West Philippine Sea

Marcos on getting to the bottom of Duterte-China ‘secret deal’: ‘Maraming palusot’

Dwight de Leon

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Marcos on getting to the bottom of Duterte-China ‘secret deal’: ‘Maraming palusot’

DIALOGUE. Then-Philippine president Rodrigo Duterte and Chinese President Xi Jinping during a bilateral meeting in Beijing on August 29, 2019.


(1st UPDATE) 'I have tried to get in touch with former officials of the previous administration...and I have to tell you, I haven't gotten a straight answer out of anyone,' says President Ferdinand Marcos Jr.

MANILA, Philippines – President Ferdinand Marcos Jr. expressed frustration over conflicting information regarding the “secret deal” struck between his predecessor Rodrigo Duterte and China on the West Philippine Sea years ago.

Beijing has been raising this gentleman’s agreement between the two countries, now that Manila has adopted a stronger stance on defending the Philippines’ sovereignty in its territorial waters.

Marcos said he has three questions, but the last two remain unanswered: is there really a secret agreement, what was the secret agreement about, and why was it kept a secret?

Marcos on getting to the bottom of Duterte-China ‘secret deal’: ‘Maraming palusot’

“These are very simple questions, but I’m finding a deal of difficulty finding the answers because I hear one thing, and another thing, and another thing. It’s all very…maraming palusot (There are so many excuses),” Marcos lamented during the presidential forum of the Foreign Correspondents Association of the Philippines on Monday, April 15.

“I have tried to get in touch with former officials of the previous administration who could possibly have been involved in these discussions and I have to tell you, I haven’t gotten a straight answer out of anyone,” he added.

A senior Chinese official, speaking on condition of anonymity to the Manila Times in March, said that during Duterte’s time as president, Beijing agreed not to harass resupply missions to BRP Sierra Madre, the dilapidated Philippine Navy ship that serves as the country’s military outpost in Ayungin Shoal, as long as Philippine vessels don’t bring in construction materials.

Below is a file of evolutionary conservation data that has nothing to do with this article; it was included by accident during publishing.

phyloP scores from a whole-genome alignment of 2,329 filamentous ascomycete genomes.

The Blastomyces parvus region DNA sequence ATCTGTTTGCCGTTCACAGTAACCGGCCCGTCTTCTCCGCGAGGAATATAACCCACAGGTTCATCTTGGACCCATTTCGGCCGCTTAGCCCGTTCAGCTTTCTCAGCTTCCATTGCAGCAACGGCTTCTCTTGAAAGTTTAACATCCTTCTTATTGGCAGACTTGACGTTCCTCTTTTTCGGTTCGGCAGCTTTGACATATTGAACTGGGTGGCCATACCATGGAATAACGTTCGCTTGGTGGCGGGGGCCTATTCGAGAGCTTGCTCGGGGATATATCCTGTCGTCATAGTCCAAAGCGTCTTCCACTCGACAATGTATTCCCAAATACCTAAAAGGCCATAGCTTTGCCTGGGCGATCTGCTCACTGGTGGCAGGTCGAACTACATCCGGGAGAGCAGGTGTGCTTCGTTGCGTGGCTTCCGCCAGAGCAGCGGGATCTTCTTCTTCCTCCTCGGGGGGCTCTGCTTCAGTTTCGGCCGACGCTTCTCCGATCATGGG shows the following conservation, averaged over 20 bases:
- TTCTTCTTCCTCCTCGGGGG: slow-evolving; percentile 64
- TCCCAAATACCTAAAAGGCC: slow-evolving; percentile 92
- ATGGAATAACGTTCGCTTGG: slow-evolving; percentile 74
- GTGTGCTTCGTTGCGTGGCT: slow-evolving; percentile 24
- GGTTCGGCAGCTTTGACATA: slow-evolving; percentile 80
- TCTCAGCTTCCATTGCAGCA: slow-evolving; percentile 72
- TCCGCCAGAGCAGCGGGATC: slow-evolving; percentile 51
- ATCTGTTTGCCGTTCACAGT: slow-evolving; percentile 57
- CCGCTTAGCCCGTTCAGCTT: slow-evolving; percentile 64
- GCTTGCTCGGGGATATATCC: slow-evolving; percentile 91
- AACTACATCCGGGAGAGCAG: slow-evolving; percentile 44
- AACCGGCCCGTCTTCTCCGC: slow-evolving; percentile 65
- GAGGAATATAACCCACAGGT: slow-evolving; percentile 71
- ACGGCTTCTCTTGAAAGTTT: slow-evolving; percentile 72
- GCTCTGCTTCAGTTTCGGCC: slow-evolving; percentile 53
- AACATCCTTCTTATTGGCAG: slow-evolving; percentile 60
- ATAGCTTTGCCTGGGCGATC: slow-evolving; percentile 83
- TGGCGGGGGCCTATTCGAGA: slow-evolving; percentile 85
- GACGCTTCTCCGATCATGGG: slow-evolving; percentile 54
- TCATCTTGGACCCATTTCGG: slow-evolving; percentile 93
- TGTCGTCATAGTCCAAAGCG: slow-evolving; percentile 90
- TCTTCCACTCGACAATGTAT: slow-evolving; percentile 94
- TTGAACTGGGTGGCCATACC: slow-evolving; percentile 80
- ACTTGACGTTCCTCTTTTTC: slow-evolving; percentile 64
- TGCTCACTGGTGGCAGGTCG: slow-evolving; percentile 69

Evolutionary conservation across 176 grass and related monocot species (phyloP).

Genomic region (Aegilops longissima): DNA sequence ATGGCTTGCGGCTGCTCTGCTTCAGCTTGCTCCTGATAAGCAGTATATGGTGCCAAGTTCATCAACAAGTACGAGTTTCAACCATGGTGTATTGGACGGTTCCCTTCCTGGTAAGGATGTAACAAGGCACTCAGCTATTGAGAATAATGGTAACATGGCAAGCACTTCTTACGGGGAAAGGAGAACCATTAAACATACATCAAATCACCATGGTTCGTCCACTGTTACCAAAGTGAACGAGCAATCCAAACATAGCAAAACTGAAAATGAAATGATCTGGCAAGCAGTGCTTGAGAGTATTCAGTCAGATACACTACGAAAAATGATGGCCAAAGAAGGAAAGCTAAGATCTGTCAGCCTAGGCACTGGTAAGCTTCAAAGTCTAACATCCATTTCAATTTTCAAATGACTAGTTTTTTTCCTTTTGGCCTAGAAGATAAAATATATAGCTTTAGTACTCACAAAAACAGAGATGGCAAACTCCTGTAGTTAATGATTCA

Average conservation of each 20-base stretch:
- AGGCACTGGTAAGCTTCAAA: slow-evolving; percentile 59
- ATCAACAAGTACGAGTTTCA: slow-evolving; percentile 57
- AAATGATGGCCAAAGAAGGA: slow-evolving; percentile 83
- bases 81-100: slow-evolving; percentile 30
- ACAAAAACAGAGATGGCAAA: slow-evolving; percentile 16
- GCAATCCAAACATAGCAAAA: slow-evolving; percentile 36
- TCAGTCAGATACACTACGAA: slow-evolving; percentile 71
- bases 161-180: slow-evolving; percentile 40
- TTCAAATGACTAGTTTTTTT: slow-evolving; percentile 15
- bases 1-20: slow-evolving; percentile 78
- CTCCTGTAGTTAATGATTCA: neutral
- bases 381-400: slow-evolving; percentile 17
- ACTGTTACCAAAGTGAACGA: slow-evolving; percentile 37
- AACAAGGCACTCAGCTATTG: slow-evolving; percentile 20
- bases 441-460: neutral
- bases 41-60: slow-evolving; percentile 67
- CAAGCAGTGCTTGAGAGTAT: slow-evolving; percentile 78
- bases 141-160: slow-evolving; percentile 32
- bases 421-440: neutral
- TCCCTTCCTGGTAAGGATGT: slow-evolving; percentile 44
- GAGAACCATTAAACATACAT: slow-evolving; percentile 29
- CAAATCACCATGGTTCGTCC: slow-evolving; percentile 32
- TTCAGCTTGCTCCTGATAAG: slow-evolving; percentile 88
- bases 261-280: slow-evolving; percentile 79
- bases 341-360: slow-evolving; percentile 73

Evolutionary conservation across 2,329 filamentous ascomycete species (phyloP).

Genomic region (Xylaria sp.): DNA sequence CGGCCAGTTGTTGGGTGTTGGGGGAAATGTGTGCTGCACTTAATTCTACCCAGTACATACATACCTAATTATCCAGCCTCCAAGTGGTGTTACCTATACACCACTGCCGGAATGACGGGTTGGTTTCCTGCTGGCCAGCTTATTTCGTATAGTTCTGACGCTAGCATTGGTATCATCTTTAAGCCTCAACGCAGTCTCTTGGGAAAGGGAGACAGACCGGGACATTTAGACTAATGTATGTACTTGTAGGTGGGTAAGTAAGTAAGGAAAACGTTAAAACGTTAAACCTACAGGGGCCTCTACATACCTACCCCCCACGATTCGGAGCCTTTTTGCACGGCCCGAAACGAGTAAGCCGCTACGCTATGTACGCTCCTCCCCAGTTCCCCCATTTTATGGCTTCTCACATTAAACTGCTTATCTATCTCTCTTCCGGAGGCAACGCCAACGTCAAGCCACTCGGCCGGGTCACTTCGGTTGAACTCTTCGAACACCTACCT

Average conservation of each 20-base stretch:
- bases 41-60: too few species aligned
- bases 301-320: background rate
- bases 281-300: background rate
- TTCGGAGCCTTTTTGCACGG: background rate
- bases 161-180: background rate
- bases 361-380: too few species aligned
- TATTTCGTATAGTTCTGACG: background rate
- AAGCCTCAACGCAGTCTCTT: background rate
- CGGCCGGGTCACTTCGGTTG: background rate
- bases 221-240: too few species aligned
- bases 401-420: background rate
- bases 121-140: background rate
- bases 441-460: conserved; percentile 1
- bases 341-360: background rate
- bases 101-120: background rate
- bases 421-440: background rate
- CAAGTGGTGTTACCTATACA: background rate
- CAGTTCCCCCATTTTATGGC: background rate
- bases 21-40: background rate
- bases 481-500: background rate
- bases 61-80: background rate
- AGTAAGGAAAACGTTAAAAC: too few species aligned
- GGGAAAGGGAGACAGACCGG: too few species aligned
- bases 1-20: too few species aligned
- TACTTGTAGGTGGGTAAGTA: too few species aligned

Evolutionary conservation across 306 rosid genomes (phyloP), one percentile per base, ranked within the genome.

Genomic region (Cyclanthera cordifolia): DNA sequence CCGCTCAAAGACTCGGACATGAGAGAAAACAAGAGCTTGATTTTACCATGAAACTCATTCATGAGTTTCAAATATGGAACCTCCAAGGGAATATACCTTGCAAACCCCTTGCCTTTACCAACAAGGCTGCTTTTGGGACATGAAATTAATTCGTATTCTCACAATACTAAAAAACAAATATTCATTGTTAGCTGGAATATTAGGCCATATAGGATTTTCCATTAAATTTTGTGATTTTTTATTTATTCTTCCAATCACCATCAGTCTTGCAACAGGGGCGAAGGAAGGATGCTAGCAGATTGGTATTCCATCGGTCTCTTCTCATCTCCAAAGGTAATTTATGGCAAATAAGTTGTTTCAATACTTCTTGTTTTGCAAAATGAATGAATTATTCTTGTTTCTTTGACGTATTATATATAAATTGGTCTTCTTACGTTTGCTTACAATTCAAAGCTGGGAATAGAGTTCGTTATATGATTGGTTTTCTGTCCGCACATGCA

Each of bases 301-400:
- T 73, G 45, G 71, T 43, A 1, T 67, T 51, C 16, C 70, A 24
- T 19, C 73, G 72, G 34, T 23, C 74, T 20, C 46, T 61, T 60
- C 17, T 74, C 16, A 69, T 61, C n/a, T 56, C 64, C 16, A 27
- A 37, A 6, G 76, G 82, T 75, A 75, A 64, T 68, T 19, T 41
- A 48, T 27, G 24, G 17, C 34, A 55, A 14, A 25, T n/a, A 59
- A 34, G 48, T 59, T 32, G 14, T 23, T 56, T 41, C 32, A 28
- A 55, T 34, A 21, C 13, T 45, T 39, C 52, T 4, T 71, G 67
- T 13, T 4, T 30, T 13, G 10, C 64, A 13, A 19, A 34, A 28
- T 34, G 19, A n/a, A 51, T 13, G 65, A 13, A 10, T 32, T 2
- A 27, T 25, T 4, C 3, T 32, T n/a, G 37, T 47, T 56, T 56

Sought for confirmation, former presidential spokesman Harry Roque said later that month that the Duterte administration agreed with China to keep the status quo in the West Philippine Sea, but insisted the deal did not tackle specifics such as resupply missions in Ayungin Shoal.

Another Duterte-era official, former chief presidential legal counsel Salvador Panelo, denied in early April the existence of a deal to maintain the status quo in the territorial waters.

On Thursday, April 11, Duterte said there was no gentleman’s agreement at all, just an understanding with Beijing not to let armed patrols move into the West Philippine Sea to avoid further tensions.

Marcos said last week he was “horrified” by the thought that the Philippine government compromised national sovereignty through a secret agreement.

“Why is there not one single document that contains the agreement? Why is there not one shred of evidence that can show that this agreement exists? Why is it that during the transition period between the previous administration to this administration, no one mentioned a secret agreement?” Marcos also said on Monday.

Asked whether Duterte could be held legally liable, Marcos said he cannot see how, given that there is no documentary evidence of the agreement as of the moment.

Tensions in the West Philippine Sea have escalated since Marcos rose to the presidency, with numerous harassment tactics by China against Philippine vessels. – Rappler.com

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Dwight de Leon

Dwight de Leon is a multimedia reporter who covers President Ferdinand Marcos Jr., the Malacañang, and the Commission on Elections for Rappler.